I haven’t been around long enough to say this from personal experience, but I suspect we haven’t always been this way. I love to hear people tell stories about the days when things like bananas and oranges were special treats. It might seem strange to be nostalgic for an absence and a craving I never knew, but longing and anticipation are sweet fruits in themselves, and they are in very short supply.
To be more direct, I think that the presidential candidates should have looked into the camera and told all of us that what we want and what we need are very different creatures. In a world where 2.6 billion people do not have access to a toilet of any kind, we should be prepared to put on a sweater if we are cold, carpool even if it is not as convenient, and stop eating foods grown half a world away.

I can hear the chorus now: Yes, we could do those things, but the fact that we don’t have to is what makes America great. Really? Is that how we have decided to define ourselves? Should we be known as The People of the Perpetually Ripe Avocado?
The United States of Effective Air Conditioning?

I hope not.

Generation to Nowhere or Generation Grown-Up?

Posted by Sustainable OKC | Posted in Community, Current Affairs, Science, Shauna Lawyer Struby | Posted on 03-10-2008


by Shauna Lawyer Struby

“In our every deliberation, we must consider the impact of our decisions on the next seven generations.”       - Great Law of the Iroquois Confederacy

The above is an ancient perspective, derived from a philosophy extending back tens of thousands of years. According to the Basic Call to Consciousness, in an address given by the Hau de no sau nee, a/k/a the Iroquois Confederacy in Geneva, Switzerland in 1977, from the above ancient perspective, modern humanity is seen as …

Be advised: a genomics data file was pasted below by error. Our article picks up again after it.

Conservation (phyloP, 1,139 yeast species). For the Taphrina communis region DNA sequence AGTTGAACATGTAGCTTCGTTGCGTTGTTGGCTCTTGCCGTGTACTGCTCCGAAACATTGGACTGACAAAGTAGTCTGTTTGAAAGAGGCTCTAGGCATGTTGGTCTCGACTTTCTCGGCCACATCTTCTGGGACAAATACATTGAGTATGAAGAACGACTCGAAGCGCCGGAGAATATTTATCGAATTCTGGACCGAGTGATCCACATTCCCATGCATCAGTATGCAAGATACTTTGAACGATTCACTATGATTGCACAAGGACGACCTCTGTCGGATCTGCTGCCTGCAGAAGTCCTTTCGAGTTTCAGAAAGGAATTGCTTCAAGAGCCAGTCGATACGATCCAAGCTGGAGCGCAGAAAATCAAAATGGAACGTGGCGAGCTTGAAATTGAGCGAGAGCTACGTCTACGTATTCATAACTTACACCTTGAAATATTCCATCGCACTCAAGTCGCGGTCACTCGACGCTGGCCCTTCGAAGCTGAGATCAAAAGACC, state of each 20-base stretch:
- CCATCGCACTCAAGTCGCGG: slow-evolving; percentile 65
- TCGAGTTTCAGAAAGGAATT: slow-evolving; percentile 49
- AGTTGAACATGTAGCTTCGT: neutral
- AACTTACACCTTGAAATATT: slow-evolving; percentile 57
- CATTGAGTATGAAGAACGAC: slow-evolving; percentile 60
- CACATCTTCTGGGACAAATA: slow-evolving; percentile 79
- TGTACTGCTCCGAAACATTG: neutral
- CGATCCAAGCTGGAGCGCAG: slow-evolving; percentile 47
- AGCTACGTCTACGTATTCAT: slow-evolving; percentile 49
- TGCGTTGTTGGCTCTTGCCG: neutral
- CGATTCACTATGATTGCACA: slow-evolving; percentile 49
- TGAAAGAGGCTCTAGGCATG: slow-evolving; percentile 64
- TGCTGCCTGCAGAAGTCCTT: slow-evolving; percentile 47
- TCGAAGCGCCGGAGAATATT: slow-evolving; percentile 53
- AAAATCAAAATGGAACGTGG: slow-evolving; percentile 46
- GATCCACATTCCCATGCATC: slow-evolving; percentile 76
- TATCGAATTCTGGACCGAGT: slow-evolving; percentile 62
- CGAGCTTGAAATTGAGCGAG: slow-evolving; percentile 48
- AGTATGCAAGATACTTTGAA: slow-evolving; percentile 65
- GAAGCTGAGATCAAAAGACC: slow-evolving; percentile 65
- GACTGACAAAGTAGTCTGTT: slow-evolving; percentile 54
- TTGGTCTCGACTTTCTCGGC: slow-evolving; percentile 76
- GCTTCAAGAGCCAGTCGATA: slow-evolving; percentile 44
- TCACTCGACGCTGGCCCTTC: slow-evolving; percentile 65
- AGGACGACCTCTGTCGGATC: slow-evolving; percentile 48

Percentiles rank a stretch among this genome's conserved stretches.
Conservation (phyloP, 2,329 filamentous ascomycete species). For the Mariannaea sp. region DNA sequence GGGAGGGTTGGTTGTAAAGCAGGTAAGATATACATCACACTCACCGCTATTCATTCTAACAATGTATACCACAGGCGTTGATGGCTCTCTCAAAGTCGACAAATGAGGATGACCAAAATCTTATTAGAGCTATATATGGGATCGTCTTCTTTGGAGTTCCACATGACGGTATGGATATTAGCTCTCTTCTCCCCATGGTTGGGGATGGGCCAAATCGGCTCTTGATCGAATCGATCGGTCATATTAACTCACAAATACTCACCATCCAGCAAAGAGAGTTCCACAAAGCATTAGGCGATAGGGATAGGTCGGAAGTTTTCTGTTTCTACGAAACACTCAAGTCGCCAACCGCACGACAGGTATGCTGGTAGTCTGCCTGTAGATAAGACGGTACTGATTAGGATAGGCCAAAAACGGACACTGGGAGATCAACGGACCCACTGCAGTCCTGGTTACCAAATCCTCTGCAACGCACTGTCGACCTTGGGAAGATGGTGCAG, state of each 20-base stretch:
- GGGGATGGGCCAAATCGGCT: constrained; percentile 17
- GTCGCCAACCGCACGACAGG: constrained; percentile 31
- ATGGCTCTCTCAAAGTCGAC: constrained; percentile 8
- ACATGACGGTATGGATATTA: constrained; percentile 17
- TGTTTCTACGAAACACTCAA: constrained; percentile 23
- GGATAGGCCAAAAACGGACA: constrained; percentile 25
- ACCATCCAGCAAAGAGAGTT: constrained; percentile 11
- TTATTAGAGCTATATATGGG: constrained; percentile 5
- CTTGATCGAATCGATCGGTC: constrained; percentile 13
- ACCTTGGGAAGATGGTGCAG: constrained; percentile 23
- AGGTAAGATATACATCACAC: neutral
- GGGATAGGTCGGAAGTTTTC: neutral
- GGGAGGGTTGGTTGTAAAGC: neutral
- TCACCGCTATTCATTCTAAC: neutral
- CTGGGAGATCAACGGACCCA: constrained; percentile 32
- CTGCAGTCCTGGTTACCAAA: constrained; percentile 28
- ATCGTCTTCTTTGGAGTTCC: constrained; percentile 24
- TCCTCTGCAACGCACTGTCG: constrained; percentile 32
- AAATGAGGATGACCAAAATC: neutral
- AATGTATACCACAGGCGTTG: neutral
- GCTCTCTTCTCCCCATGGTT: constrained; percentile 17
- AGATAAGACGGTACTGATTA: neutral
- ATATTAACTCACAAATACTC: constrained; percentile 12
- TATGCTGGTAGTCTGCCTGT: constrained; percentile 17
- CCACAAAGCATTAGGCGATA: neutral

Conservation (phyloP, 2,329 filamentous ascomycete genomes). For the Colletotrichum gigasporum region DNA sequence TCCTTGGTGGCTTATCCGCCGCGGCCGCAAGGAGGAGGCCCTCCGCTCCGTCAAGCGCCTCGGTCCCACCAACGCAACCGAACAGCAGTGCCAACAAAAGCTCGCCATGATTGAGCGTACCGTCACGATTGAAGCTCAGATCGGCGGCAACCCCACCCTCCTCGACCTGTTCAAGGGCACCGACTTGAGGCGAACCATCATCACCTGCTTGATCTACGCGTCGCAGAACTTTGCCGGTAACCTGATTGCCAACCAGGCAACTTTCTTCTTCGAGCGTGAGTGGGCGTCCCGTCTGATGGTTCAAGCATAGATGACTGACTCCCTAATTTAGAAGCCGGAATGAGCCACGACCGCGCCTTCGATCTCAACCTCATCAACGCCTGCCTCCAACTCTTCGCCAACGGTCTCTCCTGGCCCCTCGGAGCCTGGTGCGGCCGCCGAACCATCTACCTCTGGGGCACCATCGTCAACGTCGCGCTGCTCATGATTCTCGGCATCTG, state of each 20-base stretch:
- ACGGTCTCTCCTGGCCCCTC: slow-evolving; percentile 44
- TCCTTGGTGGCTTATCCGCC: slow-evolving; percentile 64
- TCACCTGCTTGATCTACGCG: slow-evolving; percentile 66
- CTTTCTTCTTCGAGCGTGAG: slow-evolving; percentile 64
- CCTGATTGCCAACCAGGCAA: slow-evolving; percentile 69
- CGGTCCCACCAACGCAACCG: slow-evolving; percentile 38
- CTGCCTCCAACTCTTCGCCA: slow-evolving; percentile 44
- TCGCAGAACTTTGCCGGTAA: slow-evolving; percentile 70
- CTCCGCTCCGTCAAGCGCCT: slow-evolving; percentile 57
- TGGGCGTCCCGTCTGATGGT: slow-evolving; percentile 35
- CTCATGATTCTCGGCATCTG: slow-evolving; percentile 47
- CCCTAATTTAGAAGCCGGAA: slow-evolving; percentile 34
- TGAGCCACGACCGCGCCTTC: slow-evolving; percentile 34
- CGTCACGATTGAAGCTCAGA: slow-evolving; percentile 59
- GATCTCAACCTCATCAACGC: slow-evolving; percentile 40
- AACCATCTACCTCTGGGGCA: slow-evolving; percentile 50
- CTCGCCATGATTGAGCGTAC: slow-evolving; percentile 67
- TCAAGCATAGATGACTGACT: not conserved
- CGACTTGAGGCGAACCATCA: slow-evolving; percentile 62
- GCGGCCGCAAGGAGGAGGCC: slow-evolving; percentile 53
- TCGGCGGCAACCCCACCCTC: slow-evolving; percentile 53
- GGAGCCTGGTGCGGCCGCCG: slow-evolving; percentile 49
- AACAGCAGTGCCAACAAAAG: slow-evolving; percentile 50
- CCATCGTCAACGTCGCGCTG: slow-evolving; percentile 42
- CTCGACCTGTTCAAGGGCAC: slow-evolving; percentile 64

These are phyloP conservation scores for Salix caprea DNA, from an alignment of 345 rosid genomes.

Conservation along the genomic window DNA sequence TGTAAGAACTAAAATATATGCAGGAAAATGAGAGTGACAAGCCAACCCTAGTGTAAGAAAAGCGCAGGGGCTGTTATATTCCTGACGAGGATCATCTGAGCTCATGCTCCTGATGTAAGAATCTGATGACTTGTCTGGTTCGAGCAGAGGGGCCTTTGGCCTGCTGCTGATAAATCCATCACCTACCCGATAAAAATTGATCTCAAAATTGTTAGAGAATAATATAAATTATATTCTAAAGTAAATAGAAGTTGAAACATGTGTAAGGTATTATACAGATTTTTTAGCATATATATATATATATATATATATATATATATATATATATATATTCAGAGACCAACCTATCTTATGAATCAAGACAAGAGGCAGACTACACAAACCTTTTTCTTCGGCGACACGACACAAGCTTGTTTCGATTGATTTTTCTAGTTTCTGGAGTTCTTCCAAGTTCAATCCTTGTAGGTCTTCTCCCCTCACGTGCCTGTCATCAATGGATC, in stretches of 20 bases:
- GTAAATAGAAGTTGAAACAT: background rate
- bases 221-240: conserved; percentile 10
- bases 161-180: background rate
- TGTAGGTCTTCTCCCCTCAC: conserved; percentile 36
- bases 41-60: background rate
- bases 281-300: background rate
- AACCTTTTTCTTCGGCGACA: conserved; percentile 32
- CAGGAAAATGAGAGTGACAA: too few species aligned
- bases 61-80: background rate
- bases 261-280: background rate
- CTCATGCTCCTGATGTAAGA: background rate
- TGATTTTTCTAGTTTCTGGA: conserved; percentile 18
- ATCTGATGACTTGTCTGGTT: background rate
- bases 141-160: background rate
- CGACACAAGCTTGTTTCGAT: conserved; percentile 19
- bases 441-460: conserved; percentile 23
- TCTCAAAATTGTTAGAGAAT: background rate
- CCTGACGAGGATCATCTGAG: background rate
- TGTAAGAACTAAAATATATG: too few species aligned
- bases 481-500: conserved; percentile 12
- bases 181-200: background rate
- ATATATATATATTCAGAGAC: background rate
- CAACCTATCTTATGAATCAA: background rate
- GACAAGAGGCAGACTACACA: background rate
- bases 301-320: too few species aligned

“an infant occupying a very short space of time in an incredibly long spectrum. It is the perspective of the oldest elder looking into the affairs of a young child and seeing that he is committing incredibly destructive folly.”                                                           

1868Now flash back seven generations ago—140 years—it was 1868, two years after the end of the Civil War and a scant nine years since the drilling of the first modern commercial oil well near the town of Titusville, PA in 1859. In California, the oil industry was taking off (ala There Will be Blood). As the Industrial Revolution, fueled by coal-fired steam engines, roared across the continent, American Indians were forced from their native lands and onto reservations, and the magnificent bison, North America’s largest land mammals, were slaughtered by the millions, almost to the point of extinction.